DESCRIPTION OF THE DRAWINGS

FIG. 1 illustrates an embodiment of an ocean commerce transport system for the transfer of cargo.

FIG. 2 illustrates a top plan view of the multi-dirigible support system for an embodiment of an ocean commerce transfer system for the transfer of cargo.

FIG. 3 illustrates an elevation view of the multi-dirigible support system for an embodiment of an ocean commerce transfer system for the transfer of cargo.

DETAILED DESCRIPTION

The Ocean Commerce Transfer System (OCTS) comprises a method and process for development and use and management of a system to replace port facilities using aerial transfer of goods between ship and shore. The system can accommodate the major types of ocean going vessels as well as coastal lighters and barges. Various embodiments allow for the set-up and use of a non-permanent system for the unloading and loading of ocean-going cargo vessels using the system which is supported by dirigibles/airships. The embodiments illustrated herein enable the continuation of ocean-going commerce when ocean ports and port-facilities are lost. Further the system is fully transportable and can be put together and launched from a large ship such as an aircraft carrier.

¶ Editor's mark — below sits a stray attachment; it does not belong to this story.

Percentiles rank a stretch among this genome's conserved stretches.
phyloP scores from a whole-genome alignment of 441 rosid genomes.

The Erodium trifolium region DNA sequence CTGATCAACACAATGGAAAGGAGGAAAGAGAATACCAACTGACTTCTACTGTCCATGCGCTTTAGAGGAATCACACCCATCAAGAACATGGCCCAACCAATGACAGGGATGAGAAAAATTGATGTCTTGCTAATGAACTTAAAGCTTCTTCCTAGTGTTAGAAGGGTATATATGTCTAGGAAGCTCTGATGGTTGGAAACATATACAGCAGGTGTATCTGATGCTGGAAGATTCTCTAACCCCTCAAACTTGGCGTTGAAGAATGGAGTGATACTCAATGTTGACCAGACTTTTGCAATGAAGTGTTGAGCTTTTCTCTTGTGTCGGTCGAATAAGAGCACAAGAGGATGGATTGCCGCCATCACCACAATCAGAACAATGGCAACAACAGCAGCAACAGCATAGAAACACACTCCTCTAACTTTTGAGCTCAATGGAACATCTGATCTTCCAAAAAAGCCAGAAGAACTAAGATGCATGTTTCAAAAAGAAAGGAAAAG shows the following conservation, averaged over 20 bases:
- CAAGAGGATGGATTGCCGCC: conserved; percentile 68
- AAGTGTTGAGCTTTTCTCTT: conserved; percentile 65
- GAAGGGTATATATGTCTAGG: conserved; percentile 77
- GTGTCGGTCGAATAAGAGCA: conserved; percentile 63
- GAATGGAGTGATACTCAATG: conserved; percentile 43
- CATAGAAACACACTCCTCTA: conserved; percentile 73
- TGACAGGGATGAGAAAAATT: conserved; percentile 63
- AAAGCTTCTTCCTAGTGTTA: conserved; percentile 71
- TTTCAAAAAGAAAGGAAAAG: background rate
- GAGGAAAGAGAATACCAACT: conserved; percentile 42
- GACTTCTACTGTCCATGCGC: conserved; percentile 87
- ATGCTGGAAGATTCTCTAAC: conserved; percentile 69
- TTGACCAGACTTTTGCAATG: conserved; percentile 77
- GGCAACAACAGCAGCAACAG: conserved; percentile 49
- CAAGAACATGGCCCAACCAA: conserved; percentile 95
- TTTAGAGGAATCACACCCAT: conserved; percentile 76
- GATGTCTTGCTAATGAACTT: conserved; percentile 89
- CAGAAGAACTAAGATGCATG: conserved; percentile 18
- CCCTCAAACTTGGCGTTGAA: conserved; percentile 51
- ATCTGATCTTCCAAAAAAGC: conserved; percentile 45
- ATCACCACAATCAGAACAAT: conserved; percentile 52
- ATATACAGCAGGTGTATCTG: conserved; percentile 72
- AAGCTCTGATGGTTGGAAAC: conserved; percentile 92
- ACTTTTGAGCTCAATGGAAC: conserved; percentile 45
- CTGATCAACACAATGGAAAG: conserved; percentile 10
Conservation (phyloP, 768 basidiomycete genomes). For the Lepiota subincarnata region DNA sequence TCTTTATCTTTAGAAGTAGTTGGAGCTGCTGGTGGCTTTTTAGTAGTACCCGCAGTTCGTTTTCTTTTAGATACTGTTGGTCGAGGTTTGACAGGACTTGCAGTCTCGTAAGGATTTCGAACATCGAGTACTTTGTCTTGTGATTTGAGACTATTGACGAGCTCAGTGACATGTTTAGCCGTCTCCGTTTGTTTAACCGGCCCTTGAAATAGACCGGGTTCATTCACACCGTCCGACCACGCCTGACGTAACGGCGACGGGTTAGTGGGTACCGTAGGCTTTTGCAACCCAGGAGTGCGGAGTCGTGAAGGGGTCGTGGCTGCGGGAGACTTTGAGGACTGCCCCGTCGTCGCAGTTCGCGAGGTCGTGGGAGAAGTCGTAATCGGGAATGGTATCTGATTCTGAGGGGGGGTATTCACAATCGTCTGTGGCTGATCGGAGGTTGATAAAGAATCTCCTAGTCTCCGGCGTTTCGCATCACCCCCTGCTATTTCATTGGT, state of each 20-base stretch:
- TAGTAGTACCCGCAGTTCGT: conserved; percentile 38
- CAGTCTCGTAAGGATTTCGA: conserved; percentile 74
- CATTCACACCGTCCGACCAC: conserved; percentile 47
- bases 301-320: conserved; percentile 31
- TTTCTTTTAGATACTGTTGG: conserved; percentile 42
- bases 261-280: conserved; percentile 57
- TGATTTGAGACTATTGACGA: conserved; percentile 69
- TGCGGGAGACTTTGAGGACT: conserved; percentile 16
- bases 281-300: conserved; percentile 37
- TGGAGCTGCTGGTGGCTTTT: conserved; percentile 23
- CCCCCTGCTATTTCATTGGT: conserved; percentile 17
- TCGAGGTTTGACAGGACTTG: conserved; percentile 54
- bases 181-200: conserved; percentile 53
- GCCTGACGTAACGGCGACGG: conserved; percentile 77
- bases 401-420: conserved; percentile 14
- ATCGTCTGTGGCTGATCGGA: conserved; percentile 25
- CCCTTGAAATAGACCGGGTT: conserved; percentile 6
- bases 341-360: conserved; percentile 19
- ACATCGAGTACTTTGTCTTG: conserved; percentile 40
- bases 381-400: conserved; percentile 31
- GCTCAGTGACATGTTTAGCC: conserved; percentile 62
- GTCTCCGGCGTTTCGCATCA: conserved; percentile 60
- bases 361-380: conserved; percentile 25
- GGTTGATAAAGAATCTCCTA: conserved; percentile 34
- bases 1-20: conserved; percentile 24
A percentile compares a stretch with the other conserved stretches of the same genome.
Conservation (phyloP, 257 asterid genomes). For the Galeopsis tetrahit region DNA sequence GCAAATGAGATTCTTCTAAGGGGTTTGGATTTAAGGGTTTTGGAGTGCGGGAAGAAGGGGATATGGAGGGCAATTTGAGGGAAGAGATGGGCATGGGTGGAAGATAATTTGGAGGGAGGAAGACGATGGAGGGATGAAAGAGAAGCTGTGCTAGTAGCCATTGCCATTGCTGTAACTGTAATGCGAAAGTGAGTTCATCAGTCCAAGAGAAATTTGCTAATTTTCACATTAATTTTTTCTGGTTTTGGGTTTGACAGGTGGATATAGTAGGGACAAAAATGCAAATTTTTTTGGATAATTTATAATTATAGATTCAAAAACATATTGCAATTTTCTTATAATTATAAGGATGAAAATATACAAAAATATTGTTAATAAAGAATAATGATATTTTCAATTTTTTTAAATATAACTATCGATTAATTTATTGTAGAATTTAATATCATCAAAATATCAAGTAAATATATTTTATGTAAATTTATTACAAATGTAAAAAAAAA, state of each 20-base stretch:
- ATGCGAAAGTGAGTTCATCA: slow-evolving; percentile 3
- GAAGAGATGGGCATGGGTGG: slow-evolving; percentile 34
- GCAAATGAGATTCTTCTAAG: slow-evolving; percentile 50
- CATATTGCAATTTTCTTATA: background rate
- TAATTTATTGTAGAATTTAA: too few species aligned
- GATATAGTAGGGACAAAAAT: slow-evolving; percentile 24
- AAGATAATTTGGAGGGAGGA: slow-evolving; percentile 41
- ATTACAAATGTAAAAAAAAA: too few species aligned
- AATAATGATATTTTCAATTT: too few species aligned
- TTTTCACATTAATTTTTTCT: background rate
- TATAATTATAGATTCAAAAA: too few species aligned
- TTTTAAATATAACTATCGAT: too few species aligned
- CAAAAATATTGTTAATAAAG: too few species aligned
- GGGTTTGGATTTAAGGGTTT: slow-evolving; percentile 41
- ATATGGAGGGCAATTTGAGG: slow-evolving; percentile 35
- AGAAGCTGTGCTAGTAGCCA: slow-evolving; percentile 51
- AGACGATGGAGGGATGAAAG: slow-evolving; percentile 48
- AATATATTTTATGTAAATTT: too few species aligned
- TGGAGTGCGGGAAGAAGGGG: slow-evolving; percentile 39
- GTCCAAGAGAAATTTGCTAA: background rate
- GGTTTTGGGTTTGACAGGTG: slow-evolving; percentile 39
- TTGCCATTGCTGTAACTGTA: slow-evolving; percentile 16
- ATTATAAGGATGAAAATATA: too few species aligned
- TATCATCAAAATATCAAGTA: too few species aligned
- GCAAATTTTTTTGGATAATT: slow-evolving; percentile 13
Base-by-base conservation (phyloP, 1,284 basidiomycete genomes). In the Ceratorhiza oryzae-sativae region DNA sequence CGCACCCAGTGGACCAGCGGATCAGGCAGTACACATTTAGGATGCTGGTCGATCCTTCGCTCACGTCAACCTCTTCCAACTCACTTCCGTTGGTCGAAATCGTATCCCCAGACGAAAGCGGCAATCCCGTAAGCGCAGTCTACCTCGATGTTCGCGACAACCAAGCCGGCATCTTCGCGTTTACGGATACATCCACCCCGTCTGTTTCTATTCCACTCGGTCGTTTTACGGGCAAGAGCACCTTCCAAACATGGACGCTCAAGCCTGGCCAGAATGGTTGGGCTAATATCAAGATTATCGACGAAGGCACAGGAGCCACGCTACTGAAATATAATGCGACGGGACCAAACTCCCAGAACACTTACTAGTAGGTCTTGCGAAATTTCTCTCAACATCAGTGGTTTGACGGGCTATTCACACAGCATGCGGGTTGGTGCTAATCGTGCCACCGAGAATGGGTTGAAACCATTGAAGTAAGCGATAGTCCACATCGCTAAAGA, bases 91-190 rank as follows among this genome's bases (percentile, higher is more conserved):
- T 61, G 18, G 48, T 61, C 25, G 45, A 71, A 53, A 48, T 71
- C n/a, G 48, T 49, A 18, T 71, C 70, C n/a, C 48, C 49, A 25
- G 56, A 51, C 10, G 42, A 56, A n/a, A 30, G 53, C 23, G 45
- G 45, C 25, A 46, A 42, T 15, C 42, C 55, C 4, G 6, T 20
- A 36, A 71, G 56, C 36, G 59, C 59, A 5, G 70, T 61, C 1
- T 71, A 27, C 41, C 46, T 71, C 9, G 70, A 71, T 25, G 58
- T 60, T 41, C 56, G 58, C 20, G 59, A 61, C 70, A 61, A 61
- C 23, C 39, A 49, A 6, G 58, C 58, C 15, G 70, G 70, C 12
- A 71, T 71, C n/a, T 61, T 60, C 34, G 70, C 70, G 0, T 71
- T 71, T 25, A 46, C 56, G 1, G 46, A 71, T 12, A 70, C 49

An embodiment allows for the non-permanent establishment of facilities for loading and un-loading of ocean-going ships.

Another embodiment allows for replacement of flooded or otherwise un-usable ports and port-facilities.

Yet another embodiment allows for aerial support of a cargo loading and unloading system using dirigibles/airships.